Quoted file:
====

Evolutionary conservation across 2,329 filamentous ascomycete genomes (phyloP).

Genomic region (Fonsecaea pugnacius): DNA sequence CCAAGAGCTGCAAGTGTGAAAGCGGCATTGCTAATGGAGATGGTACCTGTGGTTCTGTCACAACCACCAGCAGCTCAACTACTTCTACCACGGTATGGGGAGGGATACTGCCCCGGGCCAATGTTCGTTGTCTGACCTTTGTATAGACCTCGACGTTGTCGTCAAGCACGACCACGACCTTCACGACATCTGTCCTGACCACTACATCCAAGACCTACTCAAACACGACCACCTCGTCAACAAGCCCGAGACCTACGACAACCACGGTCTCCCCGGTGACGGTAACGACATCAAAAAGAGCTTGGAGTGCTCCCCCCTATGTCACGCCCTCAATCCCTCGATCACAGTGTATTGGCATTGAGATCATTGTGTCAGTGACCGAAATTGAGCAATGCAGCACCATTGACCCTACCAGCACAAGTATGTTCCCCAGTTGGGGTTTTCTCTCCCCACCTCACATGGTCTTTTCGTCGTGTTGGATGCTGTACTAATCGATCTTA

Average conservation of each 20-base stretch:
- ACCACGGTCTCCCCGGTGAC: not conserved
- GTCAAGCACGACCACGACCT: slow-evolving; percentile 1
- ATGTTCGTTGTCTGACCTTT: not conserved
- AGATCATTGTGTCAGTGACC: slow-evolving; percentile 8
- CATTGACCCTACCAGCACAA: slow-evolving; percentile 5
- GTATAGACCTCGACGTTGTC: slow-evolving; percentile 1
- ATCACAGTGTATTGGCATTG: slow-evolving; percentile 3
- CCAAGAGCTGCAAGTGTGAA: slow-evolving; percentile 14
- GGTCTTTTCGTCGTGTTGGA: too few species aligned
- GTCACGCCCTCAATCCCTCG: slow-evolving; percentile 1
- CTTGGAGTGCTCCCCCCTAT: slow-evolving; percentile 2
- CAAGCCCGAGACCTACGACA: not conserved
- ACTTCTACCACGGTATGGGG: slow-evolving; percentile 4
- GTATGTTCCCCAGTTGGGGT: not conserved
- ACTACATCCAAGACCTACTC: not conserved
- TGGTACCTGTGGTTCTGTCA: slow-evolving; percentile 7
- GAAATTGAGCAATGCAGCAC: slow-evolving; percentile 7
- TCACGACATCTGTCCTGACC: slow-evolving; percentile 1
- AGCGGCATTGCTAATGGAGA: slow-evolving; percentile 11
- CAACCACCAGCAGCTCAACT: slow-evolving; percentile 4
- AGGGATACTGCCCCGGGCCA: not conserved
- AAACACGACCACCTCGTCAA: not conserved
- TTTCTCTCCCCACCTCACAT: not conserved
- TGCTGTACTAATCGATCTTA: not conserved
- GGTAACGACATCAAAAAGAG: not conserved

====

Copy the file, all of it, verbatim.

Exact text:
Evolutionary conservation across 2,329 filamentous ascomycete genomes (phyloP).

Genomic region (Fonsecaea pugnacius): DNA sequence CCAAGAGCTGCAAGTGTGAAAGCGGCATTGCTAATGGAGATGGTACCTGTGGTTCTGTCACAACCACCAGCAGCTCAACTACTTCTACCACGGTATGGGGAGGGATACTGCCCCGGGCCAATGTTCGTTGTCTGACCTTTGTATAGACCTCGACGTTGTCGTCAAGCACGACCACGACCTTCACGACATCTGTCCTGACCACTACATCCAAGACCTACTCAAACACGACCACCTCGTCAACAAGCCCGAGACCTACGACAACCACGGTCTCCCCGGTGACGGTAACGACATCAAAAAGAGCTTGGAGTGCTCCCCCCTATGTCACGCCCTCAATCCCTCGATCACAGTGTATTGGCATTGAGATCATTGTGTCAGTGACCGAAATTGAGCAATGCAGCACCATTGACCCTACCAGCACAAGTATGTTCCCCAGTTGGGGTTTTCTCTCCCCACCTCACATGGTCTTTTCGTCGTGTTGGATGCTGTACTAATCGATCTTA

Average conservation of each 20-base stretch:
- ACCACGGTCTCCCCGGTGAC: not conserved
- GTCAAGCACGACCACGACCT: slow-evolving; percentile 1
- ATGTTCGTTGTCTGACCTTT: not conserved
- AGATCATTGTGTCAGTGACC: slow-evolving; percentile 8
- CATTGACCCTACCAGCACAA: slow-evolving; percentile 5
- GTATAGACCTCGACGTTGTC: slow-evolving; percentile 1
- ATCACAGTGTATTGGCATTG: slow-evolving; percentile 3
- CCAAGAGCTGCAAGTGTGAA: slow-evolving; percentile 14
- GGTCTTTTCGTCGTGTTGGA: too few species aligned
- GTCACGCCCTCAATCCCTCG: slow-evolving; percentile 1
- CTTGGAGTGCTCCCCCCTAT: slow-evolving; percentile 2
- CAAGCCCGAGACCTACGACA: not conserved
- ACTTCTACCACGGTATGGGG: slow-evolving; percentile 4
- GTATGTTCCCCAGTTGGGGT: not conserved
- ACTACATCCAAGACCTACTC: not conserved
- TGGTACCTGTGGTTCTGTCA: slow-evolving; percentile 7
- GAAATTGAGCAATGCAGCAC: slow-evolving; percentile 7
- TCACGACATCTGTCCTGACC: slow-evolving; percentile 1
- AGCGGCATTGCTAATGGAGA: slow-evolving; percentile 11
- CAACCACCAGCAGCTCAACT: slow-evolving; percentile 4
- AGGGATACTGCCCCGGGCCA: not conserved
- AAACACGACCACCTCGTCAA: not conserved
- TTTCTCTCCCCACCTCACAT: not conserved
- TGCTGTACTAATCGATCTTA: not conserved
- GGTAACGACATCAAAAAGAG: not conserved